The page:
Sometimes it is important to know why a reference points to null.

Consider the following function signature in a medical application:

List getAllergiesOfPatient ( String patientId )

In this case, returning null (or an empty list) is ambiguous. Does it mean that the patient doesn't have allergies, or does it mean that an allergy test has not yet been performed? These are two semantically very different cases that must be handled differently. Or else the outcome might be life-threatening.

Just suppose that the patient has allergies, but an allergy test has not yet been done and the software tells the doctor that 'there are no allergies'. Hence we need additional information. We need to know why the function returns null.

It would be tempting to say: Well, to differentiate, we return null if an allergy test has not yet been performed, and we return an empty list if there are no allergies.

DON’T DO THIS!

This is bad data design for multiple reasons.

The different semantics for returning null versus returning an empty list would need to be well documented. And as we all know, comments can be wrong (i.e. inconsistent with the code), outdated, or they might even be inaccessible.

There is no protection for misuses in client code that calls the function. For example, the following code is wrong, but it compiles without errors. Moreover, the error is difficult to spot for a human reader. We can’t see the error by just looking at the code without considering the comment of getAllergiesOfPatient:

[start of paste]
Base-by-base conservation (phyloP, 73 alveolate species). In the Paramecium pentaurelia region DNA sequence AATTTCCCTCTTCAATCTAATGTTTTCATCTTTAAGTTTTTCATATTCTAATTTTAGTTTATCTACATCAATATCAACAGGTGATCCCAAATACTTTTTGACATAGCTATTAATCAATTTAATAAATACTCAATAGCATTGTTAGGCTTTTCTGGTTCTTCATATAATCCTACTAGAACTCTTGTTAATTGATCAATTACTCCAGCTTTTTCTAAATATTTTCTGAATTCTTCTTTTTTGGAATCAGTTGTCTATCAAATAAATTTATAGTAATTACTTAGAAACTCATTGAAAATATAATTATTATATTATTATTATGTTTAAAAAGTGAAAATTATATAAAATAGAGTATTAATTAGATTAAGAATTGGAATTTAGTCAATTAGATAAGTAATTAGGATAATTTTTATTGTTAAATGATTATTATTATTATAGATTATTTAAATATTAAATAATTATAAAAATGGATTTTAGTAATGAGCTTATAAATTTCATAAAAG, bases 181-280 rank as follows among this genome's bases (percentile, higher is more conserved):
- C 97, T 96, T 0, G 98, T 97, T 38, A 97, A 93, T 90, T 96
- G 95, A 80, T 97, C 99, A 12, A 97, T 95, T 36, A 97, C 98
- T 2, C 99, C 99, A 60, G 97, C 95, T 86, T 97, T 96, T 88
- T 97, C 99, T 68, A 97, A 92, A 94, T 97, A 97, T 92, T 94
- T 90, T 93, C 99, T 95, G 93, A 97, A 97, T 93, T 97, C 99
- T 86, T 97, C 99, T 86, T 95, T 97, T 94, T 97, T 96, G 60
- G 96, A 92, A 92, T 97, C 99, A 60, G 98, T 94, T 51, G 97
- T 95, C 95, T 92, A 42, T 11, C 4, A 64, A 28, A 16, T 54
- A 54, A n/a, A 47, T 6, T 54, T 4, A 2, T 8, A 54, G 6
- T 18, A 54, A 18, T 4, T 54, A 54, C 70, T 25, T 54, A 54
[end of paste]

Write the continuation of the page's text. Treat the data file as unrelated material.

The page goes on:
List allergies = getAllergiesOfPatient ( "123" ); if ( allergies == null ) { System.out.println ( "No allergies" ); // <-- WRONG!} else if ( allergies.isEmpty() ) { System.out.println ( "Test not done yet" ); // <-- WRONG!} else { System.out.println ( "There are allergies" );}

The following code would be wrong too:

List allergies = getAllergiesOfPatient ( "123" );if ( allergies == null || allergies.isEmpty() ) { System.out.println ( "No allergies" ); // <-- WRONG!} else { System.out.println ( "There are allergies" );}

If the null/empty-logic of getAllergiesOfPatient changes in the future, then the comment needs to be updated, as well as all client code. And there is no protection against forgetting any one of these changes.

If, later on, there is another case to be distinguished (e.g. an allergy test is pending — the results are not yet available), or if we want to add specific data for each case, then we are stuck.

So the function needs to return more information than just a list.

There are different ways to do this, depending on the programming language we use. Let’s have a look at a possible solution in Java.

In order to differentiate the cases, we define a parent type AllergyTestResult, as well as three sub-types that represent the three cases (NotDone, Pending, and Done):

interface AllergyTestResult {}
interface NotDoneAllergyTestResult extends AllergyTestResult {}
interface PendingAllergyTestResult extends AllergyTestResult { public Date getDateStarted();}